yourself… our minds got us into this mess and it will keep us in this mess which is why believing that something other than yourself will keep you out of this mess will keep you out.
    I am so grateful to God I accepted I am an alcoholic because I am free. I don’t hurt myself or the ones I love. I consciously make decisions, that are good, because I’ve resigned alcohol so it is not dictating my life.
    Even if you don’t drink everyday, your mind will convince you that you need to drin soon or create a reason for doing so. Even if you don’t drink everyday, you
    live in a fog. You drink so much in one sitting it probably lasts you until the following occasion. So if you’re even questioning you have a problem, you probably do.
    Accept the most difficult and important part of yourself…you’re already on this site… you already know you have a problem, just listen to that little voice inside of you. It knows the truth. And the truth shall set you free.

    • Dani says:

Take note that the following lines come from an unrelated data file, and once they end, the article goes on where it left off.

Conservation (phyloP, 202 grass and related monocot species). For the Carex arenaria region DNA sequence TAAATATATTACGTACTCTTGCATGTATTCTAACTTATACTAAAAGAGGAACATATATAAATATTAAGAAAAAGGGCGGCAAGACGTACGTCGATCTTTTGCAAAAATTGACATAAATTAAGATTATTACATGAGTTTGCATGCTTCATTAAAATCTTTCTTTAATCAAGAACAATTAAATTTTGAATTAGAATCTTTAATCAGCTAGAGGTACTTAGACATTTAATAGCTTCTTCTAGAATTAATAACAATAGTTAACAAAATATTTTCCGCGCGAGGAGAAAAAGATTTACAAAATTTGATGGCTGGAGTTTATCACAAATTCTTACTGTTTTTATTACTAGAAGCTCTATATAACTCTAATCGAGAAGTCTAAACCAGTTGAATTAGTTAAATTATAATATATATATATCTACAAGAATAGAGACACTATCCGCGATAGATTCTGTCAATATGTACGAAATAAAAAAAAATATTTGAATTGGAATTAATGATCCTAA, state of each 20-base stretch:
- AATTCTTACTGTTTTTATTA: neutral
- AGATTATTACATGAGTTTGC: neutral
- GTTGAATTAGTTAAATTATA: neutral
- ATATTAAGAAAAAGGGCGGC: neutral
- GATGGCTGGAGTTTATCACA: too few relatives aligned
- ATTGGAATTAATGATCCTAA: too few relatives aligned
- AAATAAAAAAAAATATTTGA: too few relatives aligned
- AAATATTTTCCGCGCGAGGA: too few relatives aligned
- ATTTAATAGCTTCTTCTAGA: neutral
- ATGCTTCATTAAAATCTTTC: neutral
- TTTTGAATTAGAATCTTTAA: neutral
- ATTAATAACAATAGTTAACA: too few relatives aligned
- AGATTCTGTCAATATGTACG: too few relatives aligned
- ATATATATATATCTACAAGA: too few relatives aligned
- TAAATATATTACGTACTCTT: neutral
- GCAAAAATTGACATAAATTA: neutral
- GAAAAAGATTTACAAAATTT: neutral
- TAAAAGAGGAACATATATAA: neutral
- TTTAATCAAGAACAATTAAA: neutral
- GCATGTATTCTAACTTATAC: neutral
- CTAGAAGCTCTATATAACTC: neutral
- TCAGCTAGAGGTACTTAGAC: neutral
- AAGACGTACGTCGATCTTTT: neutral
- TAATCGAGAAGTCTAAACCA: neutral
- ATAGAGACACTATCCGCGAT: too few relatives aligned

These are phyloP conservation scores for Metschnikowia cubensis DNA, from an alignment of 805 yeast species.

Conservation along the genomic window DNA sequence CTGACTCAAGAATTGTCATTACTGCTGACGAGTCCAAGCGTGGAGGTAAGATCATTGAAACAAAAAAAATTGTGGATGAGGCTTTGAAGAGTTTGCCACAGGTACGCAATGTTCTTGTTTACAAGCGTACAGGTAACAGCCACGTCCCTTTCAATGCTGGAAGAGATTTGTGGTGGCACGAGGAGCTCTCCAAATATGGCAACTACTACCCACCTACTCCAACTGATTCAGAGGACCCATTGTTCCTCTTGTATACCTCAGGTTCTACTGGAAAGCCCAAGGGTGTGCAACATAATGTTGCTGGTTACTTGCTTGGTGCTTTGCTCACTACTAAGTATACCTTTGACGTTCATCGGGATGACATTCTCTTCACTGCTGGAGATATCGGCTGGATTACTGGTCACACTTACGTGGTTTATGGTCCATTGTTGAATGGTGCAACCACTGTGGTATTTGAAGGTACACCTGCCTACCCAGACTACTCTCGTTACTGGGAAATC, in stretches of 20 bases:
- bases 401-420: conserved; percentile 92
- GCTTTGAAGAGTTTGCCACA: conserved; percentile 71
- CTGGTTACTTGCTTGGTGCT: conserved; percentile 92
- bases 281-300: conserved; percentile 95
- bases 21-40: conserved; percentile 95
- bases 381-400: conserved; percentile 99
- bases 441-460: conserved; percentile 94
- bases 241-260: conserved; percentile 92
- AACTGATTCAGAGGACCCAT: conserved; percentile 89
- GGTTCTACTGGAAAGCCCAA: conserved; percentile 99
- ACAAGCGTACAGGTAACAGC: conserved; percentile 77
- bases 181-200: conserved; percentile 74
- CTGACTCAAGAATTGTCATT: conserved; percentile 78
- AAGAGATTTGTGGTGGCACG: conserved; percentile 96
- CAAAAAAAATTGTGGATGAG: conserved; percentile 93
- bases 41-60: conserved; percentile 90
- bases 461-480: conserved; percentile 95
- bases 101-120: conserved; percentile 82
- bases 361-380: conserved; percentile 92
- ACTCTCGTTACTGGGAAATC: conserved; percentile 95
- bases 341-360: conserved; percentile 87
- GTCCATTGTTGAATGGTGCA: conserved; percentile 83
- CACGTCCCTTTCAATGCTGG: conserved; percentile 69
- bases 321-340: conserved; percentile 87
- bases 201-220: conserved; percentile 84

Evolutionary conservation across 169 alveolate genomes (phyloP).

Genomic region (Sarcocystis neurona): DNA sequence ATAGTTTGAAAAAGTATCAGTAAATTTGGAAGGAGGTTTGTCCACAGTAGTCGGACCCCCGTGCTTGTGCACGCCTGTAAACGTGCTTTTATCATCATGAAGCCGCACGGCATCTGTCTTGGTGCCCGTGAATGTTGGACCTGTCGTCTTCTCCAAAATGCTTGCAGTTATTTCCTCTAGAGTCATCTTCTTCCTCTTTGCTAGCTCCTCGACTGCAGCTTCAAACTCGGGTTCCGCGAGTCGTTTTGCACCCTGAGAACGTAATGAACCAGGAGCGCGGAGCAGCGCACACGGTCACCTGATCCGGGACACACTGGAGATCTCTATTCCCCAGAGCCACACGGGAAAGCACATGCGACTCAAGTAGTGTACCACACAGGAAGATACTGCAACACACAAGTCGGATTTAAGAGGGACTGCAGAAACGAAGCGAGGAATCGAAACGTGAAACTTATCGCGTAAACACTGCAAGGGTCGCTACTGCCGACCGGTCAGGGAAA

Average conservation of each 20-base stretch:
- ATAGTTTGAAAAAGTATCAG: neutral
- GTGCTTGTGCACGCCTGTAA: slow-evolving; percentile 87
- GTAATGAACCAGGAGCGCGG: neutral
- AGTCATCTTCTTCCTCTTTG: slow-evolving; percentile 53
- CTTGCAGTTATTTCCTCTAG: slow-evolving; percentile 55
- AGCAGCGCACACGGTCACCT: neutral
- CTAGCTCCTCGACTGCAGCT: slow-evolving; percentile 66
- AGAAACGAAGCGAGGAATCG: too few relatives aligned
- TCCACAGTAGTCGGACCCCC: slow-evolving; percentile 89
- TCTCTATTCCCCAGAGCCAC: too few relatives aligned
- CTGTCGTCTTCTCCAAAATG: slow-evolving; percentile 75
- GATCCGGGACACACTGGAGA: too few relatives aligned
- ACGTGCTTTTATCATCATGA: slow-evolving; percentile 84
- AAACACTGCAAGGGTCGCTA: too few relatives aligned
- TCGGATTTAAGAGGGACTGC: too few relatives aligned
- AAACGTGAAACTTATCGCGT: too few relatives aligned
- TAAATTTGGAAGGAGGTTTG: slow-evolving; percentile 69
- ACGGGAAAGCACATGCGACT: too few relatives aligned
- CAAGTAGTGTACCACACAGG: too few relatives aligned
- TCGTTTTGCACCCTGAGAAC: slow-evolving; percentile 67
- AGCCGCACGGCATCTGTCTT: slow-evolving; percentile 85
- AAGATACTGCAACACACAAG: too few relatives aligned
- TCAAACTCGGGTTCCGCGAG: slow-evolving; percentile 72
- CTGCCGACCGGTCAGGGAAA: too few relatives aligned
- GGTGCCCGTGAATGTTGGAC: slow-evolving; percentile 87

UR response really resonated w/me. I’ve been struggling for yrs w/this issue: binge drinking ‘vs being an alcoholic. Over the yrs I have attended AA/NA meetings periodically, forced into several rehabs,(due to my profession as a Pharmacist), but never believed that I truly was an alcoholic or addict, even though I would introduce myself as such at these meetings. I always felt like a fraud when saying it. I am 47 now, & have been dealing w/ alcohol related issues dating back to my college days. It was never often, maybe once a month or so, but it was always the same>> drink to excess, get sick, have a hangover, & be done w/it, until the next time. But, of course I never considered myself as an alcoholic. There were no real consequences >> just getting sick,then laughing about it w/friends later. Ironically, I remember those days as the ‘good times!!’ In later yrs the consequences became much more severe, w/the loss of a life, leading to a 10yr prison sentence for me. But, apparently, I am not capable of learning from my past mistakes. I still have that urge to drink occasionaly, thinking, of course, this time it will be different. U know like I can control it & drink responsibly. Maybe I just wish so hard that I could, but in the past 3 days, once again I proved myself wrong!!! On Thursday night I shot a 1/2 of a 5th of tequila & y’day I finished off the rest of it. And YES I got terribly sick both times, but not only that, this is also affecting my fiancĂ© of 3 yrs. He wants to believe in me, he wants to believe what I say, but right now I don’t even believe in me!! I’m in trouble & I need help, but as bad as he would like to help, he doesn’t understand this disease of addiction. Hell, I don’t even understand why I do it. Right now I’m feeling a lot of shame & guilt from the last 2 episodes, not to mention the numerous other times throughout our relationship. I certainly don’t want to hurt him or anyone else, but I just don’t know where to go or what to do from here………..